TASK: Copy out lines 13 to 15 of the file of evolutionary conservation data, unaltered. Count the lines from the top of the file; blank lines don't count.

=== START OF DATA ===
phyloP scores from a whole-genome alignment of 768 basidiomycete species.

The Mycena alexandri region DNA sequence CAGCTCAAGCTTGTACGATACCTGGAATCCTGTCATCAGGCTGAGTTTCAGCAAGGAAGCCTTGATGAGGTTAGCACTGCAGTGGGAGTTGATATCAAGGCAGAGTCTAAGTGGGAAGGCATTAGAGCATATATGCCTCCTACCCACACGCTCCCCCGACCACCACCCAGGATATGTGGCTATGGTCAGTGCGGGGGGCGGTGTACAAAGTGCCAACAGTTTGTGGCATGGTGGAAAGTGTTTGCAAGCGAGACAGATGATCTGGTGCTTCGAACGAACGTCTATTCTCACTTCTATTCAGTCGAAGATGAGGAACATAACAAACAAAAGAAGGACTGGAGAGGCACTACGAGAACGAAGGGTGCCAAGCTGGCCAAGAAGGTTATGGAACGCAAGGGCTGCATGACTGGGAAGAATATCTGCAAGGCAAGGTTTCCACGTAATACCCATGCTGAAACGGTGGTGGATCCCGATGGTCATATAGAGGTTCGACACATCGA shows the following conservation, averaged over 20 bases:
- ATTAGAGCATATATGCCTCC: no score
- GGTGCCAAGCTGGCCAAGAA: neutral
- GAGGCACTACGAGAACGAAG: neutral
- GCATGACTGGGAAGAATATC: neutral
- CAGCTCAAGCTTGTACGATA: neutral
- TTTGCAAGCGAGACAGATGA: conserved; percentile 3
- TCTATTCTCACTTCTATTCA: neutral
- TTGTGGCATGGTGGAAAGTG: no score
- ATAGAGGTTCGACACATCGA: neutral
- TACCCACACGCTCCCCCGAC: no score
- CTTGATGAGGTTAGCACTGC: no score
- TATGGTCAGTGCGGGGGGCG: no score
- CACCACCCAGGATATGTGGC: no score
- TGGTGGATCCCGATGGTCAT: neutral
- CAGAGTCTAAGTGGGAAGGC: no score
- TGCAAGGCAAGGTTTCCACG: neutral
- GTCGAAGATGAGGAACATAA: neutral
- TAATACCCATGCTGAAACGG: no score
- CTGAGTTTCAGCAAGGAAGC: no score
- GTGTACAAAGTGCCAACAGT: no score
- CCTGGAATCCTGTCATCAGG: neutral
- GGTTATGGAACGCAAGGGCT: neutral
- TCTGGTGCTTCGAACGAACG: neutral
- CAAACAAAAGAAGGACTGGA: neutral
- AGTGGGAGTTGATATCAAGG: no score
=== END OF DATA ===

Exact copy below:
- CTTGATGAGGTTAGCACTGC: no score
- TATGGTCAGTGCGGGGGGCG: no score
- CACCACCCAGGATATGTGGC: no score